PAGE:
• Do not make judgements or say anything about the alleged abuser

  • Do not ask detailed questions or press the child/young person for more information

If a child discloses information to Enactus UK, in relation to abuse or neglect, the designated safeguarding person will be alerted and contacted about the situation. If a child is in immediate danger of being harmed, the police should be called on 999. 

Important points to remember 

  • Try not to display any signs of shock or disapproval when the child/young person is making a disclosure

  • The child/young person may not regard the experience as either bad or painful, they may not feel guilty or angry

  • Be aware of your own feelings which may be different from those of the child/young person

  • Take care of yourself by making sure that you have an opportunity to discuss your feelings with someone at a later stage

  • Do not destroy any evidence as it may be useful in a court of law ▪ Initial disclosure, even if retracted, still must be referred

Working with Children & Vulnerable Adults 

All Enactus UK staff must adhere to the following at all times when working with children and/or vulnerable adults: 

  • Recognise that the role of a Enactus UK member of staff and Volunteer places him/her in a position of trust with regard to children/vulnerable adults with whom they come into contact in the performance of their role.

  • Avoid using inappropriate language in front of, about or to a child or vulnerable adult. Staff and Volunteers must display consistently high standards of professional behaviour and appearance, acting as a positive role model for Enactus UK

  • Be aware that even well intentioned physical contact may be misconstrued by the child/vulnerable adult, observers or by anyone to whom this action is described. Never make physical contact with a child in a way which may be construed as being indecent. Be aware of cultural or religious views about physical contact and always be sensitive to issues of gender.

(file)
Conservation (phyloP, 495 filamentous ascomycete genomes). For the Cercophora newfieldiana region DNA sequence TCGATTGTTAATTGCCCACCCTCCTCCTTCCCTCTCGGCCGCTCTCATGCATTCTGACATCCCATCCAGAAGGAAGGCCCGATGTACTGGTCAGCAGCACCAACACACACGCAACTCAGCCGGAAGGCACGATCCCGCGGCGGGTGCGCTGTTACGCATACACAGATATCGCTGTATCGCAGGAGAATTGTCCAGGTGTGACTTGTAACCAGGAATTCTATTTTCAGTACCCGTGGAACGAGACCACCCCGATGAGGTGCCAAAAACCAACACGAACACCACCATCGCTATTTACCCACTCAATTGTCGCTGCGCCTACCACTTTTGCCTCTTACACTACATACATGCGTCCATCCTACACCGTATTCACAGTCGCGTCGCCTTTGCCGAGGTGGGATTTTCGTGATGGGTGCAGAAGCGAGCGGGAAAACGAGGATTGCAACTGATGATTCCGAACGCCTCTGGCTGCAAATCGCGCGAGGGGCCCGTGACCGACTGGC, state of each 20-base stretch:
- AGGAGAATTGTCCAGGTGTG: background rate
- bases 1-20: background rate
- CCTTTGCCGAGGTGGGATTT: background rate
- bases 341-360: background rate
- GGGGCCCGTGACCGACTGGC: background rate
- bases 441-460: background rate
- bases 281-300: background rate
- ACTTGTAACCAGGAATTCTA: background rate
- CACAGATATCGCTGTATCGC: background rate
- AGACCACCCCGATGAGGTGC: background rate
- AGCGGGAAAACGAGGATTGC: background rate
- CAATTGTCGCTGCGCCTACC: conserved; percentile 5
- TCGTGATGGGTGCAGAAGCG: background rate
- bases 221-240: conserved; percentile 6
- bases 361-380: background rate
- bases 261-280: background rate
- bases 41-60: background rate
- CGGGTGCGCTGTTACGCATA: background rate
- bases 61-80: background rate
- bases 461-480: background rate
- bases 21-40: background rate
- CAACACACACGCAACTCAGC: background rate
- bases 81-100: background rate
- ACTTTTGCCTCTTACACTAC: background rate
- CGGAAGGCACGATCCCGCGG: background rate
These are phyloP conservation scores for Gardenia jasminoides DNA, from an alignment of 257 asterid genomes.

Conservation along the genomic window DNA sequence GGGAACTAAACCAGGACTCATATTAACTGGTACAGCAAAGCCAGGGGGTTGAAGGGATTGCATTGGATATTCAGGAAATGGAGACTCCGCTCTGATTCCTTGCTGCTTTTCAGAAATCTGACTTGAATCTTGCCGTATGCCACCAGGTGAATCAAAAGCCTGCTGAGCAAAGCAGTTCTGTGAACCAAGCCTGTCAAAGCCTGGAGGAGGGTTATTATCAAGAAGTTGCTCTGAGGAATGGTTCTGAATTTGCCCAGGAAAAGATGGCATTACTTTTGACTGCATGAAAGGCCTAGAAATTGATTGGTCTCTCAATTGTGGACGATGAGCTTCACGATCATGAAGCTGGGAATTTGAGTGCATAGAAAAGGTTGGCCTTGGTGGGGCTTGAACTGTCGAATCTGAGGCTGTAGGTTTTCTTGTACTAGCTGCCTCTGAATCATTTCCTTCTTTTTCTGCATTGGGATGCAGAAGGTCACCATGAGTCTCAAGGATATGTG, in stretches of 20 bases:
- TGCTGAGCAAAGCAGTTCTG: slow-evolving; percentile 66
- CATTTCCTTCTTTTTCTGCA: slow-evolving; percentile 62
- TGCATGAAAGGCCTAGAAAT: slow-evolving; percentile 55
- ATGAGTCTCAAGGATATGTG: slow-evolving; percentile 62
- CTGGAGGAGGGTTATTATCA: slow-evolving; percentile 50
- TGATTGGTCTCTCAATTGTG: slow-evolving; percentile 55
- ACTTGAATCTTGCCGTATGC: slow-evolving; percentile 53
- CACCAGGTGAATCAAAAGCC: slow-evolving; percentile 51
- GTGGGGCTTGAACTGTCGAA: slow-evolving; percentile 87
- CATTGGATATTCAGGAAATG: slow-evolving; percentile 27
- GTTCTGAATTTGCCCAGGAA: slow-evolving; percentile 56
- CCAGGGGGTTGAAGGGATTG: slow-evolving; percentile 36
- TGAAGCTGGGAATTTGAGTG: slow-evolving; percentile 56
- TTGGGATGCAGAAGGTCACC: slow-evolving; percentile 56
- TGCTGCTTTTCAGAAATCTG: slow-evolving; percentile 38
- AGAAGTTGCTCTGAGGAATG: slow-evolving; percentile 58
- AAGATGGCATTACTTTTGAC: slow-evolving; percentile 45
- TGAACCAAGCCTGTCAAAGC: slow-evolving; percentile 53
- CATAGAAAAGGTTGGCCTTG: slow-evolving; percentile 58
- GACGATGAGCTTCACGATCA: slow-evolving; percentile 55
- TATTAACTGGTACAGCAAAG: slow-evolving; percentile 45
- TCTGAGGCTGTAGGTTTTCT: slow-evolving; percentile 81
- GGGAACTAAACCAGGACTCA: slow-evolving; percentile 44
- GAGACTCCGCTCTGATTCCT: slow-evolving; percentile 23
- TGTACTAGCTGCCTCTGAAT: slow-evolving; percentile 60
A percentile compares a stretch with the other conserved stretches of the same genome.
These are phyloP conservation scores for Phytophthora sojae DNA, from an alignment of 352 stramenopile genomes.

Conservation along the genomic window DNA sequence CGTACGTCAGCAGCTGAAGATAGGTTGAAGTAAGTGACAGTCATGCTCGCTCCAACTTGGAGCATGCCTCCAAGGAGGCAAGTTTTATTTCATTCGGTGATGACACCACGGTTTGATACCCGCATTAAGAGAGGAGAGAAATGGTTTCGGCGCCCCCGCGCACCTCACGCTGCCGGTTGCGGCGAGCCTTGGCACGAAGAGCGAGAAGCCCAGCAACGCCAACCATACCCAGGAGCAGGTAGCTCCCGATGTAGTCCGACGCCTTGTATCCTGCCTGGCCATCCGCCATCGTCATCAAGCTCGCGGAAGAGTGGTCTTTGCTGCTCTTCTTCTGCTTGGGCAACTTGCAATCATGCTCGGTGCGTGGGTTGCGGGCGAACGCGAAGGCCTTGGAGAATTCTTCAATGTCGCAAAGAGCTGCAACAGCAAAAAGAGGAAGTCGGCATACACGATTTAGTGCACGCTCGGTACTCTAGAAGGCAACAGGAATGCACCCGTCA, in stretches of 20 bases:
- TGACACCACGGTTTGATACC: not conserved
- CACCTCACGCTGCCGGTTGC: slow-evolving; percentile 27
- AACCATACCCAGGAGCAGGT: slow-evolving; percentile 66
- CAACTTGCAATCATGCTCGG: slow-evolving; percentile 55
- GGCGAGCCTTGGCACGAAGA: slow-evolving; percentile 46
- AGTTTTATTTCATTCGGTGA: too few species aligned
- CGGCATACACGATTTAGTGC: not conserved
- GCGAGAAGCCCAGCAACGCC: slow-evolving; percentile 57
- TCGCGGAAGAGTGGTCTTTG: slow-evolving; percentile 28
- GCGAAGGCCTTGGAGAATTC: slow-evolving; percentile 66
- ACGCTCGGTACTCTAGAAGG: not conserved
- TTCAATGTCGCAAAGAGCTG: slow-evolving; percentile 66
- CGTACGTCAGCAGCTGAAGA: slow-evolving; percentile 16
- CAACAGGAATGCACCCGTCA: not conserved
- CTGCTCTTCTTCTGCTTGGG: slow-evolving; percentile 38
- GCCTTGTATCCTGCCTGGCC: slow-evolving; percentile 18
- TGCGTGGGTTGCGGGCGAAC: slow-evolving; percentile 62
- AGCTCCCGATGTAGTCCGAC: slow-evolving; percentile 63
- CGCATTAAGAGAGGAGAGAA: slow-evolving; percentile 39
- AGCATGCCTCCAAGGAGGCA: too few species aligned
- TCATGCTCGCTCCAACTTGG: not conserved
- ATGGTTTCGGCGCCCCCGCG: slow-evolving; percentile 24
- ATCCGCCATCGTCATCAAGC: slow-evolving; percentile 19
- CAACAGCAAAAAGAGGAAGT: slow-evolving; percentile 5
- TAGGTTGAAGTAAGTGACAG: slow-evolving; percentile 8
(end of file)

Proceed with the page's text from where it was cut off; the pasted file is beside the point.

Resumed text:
• Be fully aware that any sort of bullying or unkind behaviour will not be tolerated

  • Not share any personal information with children/vulnerable adults and not request, or respond to, any personal information from them unless it is appropriate as part of their role within Enactus UK

  • Not make arrangements to contact, communicate or meet with children/vulnerable adults outside the normal activities of the education system unless it is within the context of an approved Enactus UK activity e.g. School sessions, programme events that have been agreed in advance by both the school & Enactus UK

Photographic and Video Images 

  • Staff should be aware of the procedure for using images and videos of children and young people in regards to Enactus UK activities, events, social media sites and promotional material as detailed in the Enactus UK Photography and Video policy